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This Headphone Device Is a High-Tech Way for Athletes to Boost Performance

25 March 2016

Athletes and fitness enthusiasts can go to great lengths to improve performance. Some drink protein mixtures, others take vitamins and supplements, and some even go to extreme and illegal lengths.
As technology advances, there may be a more high-tech way to get in shape and boost performance.
A company called Halo Neuroscience has developed a headset device that looks like an ordinary pair of headphones for music listening, but actually sends energy pulses into the brain to improve training.The Halo Sport headset sends energy pulses i nto the brain ’ s motor  cortex. (Image Credit: Halo Neuroscience)The Halo Sport headset sends energy pulses i nto the brain ’ s motor cortex. (Image Credit: Halo Neuroscience)
The company was started by Dr. Daniel Chao, whose passion for technology and the brain led him to conduct research at the University of California, San Francisco, to discover a new therapeutic muscular dystrophy treatment. Chao was also conducting research at Stanford during the time many new Internet companies began to grow.
“It was impossible to ignore the craziness of Silicon Valley in that environment,” said Chao. “I began to realize that small medical technology companies had the potential to help people on a wide scale.”
After his time at Stanford, Chao met future Halo Neuroscience co-founder Brett Wingeir at a start-up company and the two set out to transcend the barriers of neurostimulation.
“I learned that almost all products in this category required surgery and implanted products, which many patients were too scared to test out themselves,” said Chao. “Brett and I wanted to harness the powers of neurostimulation in a non-invasive way that people wouldn’t be scared of, which is how the idea for Halo came about.”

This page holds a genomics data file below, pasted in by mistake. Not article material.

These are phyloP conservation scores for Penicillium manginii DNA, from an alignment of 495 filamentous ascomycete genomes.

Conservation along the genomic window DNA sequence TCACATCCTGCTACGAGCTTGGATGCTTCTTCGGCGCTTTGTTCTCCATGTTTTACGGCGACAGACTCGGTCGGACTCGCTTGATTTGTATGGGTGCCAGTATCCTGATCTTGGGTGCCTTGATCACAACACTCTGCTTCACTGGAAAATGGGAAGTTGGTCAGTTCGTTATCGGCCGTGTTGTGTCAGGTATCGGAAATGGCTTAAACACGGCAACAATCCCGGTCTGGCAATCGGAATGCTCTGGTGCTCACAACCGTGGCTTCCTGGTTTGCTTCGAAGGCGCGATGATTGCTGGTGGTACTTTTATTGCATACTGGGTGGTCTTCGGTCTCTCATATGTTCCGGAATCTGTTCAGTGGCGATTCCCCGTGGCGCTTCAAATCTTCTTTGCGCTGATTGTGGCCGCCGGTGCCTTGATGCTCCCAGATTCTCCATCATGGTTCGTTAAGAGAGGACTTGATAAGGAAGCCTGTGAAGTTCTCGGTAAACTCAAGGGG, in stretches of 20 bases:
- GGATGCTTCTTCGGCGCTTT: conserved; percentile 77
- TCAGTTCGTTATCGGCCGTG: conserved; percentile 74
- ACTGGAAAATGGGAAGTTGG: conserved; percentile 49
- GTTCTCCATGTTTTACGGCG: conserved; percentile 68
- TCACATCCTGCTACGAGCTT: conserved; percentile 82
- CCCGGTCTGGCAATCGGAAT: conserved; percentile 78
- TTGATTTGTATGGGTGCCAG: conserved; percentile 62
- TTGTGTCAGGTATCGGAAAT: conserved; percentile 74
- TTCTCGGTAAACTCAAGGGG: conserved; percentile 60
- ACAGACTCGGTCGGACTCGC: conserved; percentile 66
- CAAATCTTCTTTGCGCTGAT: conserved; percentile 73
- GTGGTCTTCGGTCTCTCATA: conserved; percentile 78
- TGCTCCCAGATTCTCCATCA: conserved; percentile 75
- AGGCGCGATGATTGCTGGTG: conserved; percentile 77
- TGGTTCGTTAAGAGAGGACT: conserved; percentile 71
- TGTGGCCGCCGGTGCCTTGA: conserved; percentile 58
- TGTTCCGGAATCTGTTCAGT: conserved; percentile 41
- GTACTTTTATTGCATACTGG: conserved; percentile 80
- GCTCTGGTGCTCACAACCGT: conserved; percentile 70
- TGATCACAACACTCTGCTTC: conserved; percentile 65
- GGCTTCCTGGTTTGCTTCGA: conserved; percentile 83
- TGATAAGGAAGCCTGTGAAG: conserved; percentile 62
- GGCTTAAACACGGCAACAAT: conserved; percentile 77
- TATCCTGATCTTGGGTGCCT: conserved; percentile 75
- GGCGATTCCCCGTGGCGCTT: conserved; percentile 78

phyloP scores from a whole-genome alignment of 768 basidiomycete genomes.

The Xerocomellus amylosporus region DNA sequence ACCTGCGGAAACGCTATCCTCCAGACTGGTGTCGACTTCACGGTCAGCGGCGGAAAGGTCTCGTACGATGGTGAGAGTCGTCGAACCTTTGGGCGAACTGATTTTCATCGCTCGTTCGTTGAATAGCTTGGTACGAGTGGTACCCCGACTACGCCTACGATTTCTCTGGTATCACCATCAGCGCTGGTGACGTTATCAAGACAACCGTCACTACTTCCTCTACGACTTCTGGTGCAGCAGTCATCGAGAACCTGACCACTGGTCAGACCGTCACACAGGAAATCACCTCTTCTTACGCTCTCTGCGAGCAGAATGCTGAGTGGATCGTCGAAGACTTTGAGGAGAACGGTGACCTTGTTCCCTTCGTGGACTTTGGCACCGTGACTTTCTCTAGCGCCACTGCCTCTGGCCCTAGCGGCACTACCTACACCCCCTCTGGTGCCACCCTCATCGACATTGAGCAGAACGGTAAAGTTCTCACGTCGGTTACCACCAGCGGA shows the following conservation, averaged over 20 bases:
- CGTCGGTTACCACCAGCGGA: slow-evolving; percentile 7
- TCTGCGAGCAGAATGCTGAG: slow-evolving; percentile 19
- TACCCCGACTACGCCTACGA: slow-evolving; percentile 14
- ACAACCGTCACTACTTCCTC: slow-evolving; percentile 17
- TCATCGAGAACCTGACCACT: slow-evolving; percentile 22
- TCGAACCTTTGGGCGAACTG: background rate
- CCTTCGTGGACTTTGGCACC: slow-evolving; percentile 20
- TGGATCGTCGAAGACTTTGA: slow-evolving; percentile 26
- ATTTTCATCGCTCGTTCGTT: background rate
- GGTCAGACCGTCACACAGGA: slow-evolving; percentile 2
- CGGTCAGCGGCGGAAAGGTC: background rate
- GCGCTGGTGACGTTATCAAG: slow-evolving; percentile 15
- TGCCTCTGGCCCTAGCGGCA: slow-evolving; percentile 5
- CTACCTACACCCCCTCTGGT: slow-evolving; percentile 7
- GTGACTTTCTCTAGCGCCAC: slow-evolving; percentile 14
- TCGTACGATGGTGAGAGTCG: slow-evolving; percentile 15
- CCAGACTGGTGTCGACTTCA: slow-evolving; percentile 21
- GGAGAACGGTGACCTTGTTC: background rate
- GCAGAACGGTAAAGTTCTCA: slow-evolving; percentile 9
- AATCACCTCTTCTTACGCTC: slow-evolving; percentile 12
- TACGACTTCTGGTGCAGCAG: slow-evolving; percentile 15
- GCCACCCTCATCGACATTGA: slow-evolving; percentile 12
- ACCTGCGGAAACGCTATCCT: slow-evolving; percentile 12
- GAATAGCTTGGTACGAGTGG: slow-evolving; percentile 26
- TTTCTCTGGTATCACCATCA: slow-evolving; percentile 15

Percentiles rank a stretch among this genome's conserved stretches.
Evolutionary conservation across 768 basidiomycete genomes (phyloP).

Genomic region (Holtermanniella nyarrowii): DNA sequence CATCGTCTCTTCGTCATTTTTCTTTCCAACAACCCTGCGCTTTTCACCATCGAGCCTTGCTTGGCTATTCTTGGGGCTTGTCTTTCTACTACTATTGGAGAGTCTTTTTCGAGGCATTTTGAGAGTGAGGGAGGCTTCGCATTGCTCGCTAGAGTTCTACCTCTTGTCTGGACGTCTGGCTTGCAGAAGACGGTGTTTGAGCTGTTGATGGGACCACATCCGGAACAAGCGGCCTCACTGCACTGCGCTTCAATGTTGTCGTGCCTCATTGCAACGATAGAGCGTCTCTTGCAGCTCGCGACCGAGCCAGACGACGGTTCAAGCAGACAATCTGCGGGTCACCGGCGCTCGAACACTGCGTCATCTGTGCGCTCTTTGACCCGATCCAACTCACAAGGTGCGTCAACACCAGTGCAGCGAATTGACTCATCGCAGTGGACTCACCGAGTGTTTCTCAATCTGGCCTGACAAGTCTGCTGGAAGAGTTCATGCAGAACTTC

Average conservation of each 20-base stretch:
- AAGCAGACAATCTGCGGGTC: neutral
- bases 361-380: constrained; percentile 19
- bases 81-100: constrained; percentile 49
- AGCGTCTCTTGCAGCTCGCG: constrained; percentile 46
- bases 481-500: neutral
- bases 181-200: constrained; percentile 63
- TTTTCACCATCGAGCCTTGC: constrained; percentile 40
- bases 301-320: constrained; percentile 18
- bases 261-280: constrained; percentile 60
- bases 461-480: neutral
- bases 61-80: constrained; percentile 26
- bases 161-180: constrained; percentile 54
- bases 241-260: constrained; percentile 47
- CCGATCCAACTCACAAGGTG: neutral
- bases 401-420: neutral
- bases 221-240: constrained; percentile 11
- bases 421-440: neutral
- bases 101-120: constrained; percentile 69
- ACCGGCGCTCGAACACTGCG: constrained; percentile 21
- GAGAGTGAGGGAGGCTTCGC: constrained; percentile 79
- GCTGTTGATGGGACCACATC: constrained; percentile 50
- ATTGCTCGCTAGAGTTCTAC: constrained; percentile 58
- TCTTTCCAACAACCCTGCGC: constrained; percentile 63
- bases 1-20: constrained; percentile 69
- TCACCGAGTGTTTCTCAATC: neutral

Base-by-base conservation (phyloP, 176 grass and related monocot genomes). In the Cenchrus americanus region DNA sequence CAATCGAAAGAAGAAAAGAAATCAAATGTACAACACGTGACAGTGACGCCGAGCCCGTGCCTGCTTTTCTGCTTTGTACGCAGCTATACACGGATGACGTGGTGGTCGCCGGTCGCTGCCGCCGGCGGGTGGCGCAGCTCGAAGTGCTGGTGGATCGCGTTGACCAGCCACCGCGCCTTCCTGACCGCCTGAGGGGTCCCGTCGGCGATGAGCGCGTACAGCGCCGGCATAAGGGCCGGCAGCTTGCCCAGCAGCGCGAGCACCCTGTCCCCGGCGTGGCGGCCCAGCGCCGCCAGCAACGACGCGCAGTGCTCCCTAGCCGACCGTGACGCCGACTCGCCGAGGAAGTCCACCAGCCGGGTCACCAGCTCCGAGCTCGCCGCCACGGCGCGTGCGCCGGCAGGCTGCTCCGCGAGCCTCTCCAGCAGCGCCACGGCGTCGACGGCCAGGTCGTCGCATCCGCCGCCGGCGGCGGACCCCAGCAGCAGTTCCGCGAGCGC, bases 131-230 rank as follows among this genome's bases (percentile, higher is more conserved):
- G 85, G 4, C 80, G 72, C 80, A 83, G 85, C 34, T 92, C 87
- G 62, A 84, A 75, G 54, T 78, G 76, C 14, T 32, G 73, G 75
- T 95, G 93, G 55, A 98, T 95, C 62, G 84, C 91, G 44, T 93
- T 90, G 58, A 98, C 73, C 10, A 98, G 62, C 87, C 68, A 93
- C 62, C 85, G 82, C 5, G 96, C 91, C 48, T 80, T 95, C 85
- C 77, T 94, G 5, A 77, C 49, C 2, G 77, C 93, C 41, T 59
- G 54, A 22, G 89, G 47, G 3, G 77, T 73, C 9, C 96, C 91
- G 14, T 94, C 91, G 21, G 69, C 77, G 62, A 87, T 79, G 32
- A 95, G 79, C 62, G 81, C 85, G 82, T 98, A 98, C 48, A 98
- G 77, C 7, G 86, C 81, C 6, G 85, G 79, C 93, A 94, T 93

Halo Sport looks like a pair of headphones but when a user wears it, it sits on top of his or her brain’s motor cortex, which controls movements throughout the body.
It includes three foam primers that are attached beneath the device—each targets specific parts of the motor cortex to trigger different body parts.
The duo developed a technique called “neuropriming,” which allows Halo to modulate an athlete's motor skills, explosiveness and endurance.
During neuropriming, the headset sends small pulses of energy to the brain that enhance the connection between the neurons and the muscles to create new circuits that prime the body for a workout.
“Neuropriming fuels the brain for optimal performance, similar to how Gatorade or protein bars fuel the body,” said Chao.
The company does not suggest that anyone who uses the device once or twice will notice the effects, but rather that repeated use over a period of weeks can produce notable gains.
In preliminary tests, Halo Sport proved effective.
“After implementing a training regime aimed at increasing agility and explosiveness, the United States Ski and Snowboard Association (USSA) measured notable improvements. Compared with a control group, ski jumpers that used Halo Sport improved their propulsion force by 13%, and increased jump smoothness by 11%,” Chao revealed.
To use the device, athletes can simply put the headset on for the first 20 minutes of a normal workout in order to reap the benefits. Halo Sport works in conjunction with an app that is currently available for iOS, with Android compatibility on the way. Using the Halo Sport app, users can begin their neuropriming session. The device will play an audio cue when the session is complete. From that point, users can remove Halo Sport or continue using it to play music during a workout.(Image Credit: Halo Neuroscience) (Image Credit: Halo Neuroscience)
Because the headphones are just a means of stimulating the brain, Chao admits the audio quality of the headphones is an aspect that can be improved. He would also like to incorporate Bluetooth capabilities for wireless audio.
At this time, Halo Neuroscience is only targeting the part of the brain that is associated with motor skills, but Chao says there are a variety of other products in the works that will target different areas of the brain for different outcomes.
“Through technology, we have the potential to hack our bodies to make ourselves better, faster and stronger than ever before. The possibilities to improve performance and develop rehabilitation techniques are endless,” said Chao.
The first, limited consumer release of the headset has come to an end for now, but Halo Sport Pro is available for elite teams, athletes, trainers and performance organizations.



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